"Voll nice!" How to get the hang of Berlin Slang

Article published on July 22, 2014
Article published on July 22, 2014

Hav­ing barely just ar­rived in Berlin, every new­comer will quickly learn to choose their words. In the trendy Ger­man cap­i­tal, you won't just have to nav­i­gate be­tween the Berlin di­alect and a plethora of for­eign lan­guages, but you will also have to fa­mil­iarise your­self with Berliner slang. With this small lex­i­con in hand, get­ting off to a good start won't seem so daunt­ing. 

Whether or not you are cool in Berlin de­pends largely on one seem­ingly unim­por­tant word. As of re­cently, it is not cool in German to say 'cool' any­more. In­stead, every­thing that seems in­ter­est­ing, novel or praise­wor­thy is now 'nice'. In re­sponse, one would as­sume that this has to do with the con­stantly grow­ing num­ber of Eng­lish-speak­ing for­eign­ers who call Berlin home, and who con­fine them­selves to speak­ing only Eng­lish as they me­an­der through Kreuzkölln and Friedrichshain. But that seems rather im­plau­si­ble, con­sid­er­ing that there doesn't seem to be a Re­nais­sance of the word 'nice' in in­ter­na­tional Eng­lish. In­stead, the unim­pres­sive word is ut­tered al­most ex­clu­sively by young Ger­mans who seem to be get­ting slowly bored with the ridicu­lously overused term 'cool'.

Berlin is cute... or what? 

Even though Berlin­ers have rather lit­tle to do in com­par­i­son to their friends in cities like Lon­donNew York and Bei­jing, they don't lose time over words and pre­fer every­thing to be short, quick and catchy. That is why only tourists and the unini­ti­ated say Schle­sis­ches Tor, Görl­itzer Park or Kot­tbusser Tor. Out of the mouths of Berlin­ers, you will only hear things such as "Schlesi", "Görli" or "Kotti". The same ap­plies to many other fre­quently used words: The fa­mous Spätkauf (cor­ner shop) — it­self a pretty bizarre word con­struc­tion — turns into "Späti", the "öffentliche Verkehrsmit­tel" (pub­lic trans­port) into "Öffis", while the widely drunk "Stern­burger beer" be­comes a "Sterni". If you want to sound cool in Ger­man, you def­i­nitely won't get around these ab­bre­vi­a­tions, but you should also be care­ful not to use too many in one sen­tence.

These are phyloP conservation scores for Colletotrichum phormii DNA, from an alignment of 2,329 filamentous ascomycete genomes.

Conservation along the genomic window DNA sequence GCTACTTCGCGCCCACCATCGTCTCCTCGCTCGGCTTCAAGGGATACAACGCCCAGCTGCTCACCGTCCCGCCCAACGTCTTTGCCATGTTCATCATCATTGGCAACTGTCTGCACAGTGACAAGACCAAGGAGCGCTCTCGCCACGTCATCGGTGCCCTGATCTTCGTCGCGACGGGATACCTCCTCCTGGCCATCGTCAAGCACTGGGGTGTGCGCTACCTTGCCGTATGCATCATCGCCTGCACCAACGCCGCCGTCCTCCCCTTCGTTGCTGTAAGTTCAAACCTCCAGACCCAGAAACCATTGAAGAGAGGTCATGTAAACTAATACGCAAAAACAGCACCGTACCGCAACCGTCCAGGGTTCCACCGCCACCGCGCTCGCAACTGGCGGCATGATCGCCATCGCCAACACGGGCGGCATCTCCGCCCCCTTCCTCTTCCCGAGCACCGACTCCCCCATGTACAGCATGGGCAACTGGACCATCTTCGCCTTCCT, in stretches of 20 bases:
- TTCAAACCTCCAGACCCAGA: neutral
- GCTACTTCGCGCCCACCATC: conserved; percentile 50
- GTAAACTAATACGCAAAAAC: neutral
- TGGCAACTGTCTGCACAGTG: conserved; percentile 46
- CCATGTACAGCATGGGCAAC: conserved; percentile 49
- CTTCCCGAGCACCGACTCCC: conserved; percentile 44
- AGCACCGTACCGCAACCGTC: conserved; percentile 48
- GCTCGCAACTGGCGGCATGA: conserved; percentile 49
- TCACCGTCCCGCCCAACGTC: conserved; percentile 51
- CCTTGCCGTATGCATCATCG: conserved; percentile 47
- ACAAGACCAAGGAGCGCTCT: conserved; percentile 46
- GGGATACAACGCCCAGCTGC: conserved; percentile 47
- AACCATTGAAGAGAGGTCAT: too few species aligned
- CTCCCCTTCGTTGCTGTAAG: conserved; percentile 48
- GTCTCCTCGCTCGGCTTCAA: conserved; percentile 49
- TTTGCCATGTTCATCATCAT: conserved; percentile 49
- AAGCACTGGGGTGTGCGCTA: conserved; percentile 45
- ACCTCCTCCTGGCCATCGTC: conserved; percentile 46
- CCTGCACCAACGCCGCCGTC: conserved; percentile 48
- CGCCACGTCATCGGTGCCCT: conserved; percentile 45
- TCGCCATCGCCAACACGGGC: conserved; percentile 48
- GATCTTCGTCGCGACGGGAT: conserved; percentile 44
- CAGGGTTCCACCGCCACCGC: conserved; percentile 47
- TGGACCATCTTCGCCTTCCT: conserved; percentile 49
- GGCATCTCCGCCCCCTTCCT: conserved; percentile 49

Once you have mas­tered the lan­guage of hip self-des­ig­nated Berlin­ers, you will have to grap­ple with the cheer­fully brash "au­then­tic" Berlin di­alect, which across Ger­many is known pe­jo­ra­tively as the "Berliner Schnauze," or Berlin muz­zle. Most of us have prob­a­bly al­ready heard that in Berlin, "Brötchen" (bread rolls) are called "Schrip­pen". Even the shift in end­ing con­so­nants that turns words such as "ich" (I) into "icke", "was" (what) into "wat" and "das" (that) into "dit", is some­thing you can quickly adapt to. But when ini­tial sounds sich as G are changed to J, and when verbs are com­petely ex­changed for oth­ers, new­com­ers will def­i­nitely need a few weeks to cope: "Kiek doch, wo de hin­jehst!" (Look out where you're going!) 

My Kiez, your Kiez, our Kiez? 

An­other term, which sys­tem­at­i­cally jumps at you in Berlin, is the fa­mous "Kiez". What is known in other places as "Stadtvier­tel" (city dis­trict), is af­fec­tion­ately des­ig­nated in north­-eastern Ger­many - above all in Berlin - as "my Kiez". In the past, very few dis­tricts be­longed to the true "Berlin Kieze", but today al­most every­one calls their neigh­bor­hood a "Kiez", char­ac­terised by their fa­vorite bar and their local "Späti". If you have only just moved to Berlin, you shouldn't of course use the term after the first two days be­cause the ob­ses­sive overuse of the word is one of the most ob­vi­ous signs of a "wannabe Berliner". 

Now, ma­li­cious tongues might claim that the de­gree of being "cool" isn't de­pen­dent on word choice. Be that as it may, you can still quickly be des­ig­nated as a tourist or a new­comer in the Berlin party scene if you use the wrong words. The re­quest "Komm rum!" (Come round!) doesn't mean that you should fol­low some­one around the cor­ner, but rather that you should stop by some­one's house or join them at a party. If you order a "Pf­effi" at the be­gin­ning of a long club night, you have a bil­ious green pep­per­mint liqueur in mind. All those, how­ever, who still say "disco" when talk­ing about "clubs", are un­likely to re­ceive a warm wel­come in the Ger­man cap­i­tal. If there is one thing to take a men­tal note of, it is the fact that in Berlin there's no such thing as "Party machen" (par­ty­ing, lit­er­ally "mak­ing" a party). Here, every­one will use the term "feiern" (cel­e­brat­ing) in­stead. After all, par­ties are less of an or­gan­ised ac­tiv­ity and more about the he­do­nis­tic pur­suit of pure fun. And that is, lan­guages bar­ri­ers or not, ex­actly why Berlin is "voll nice".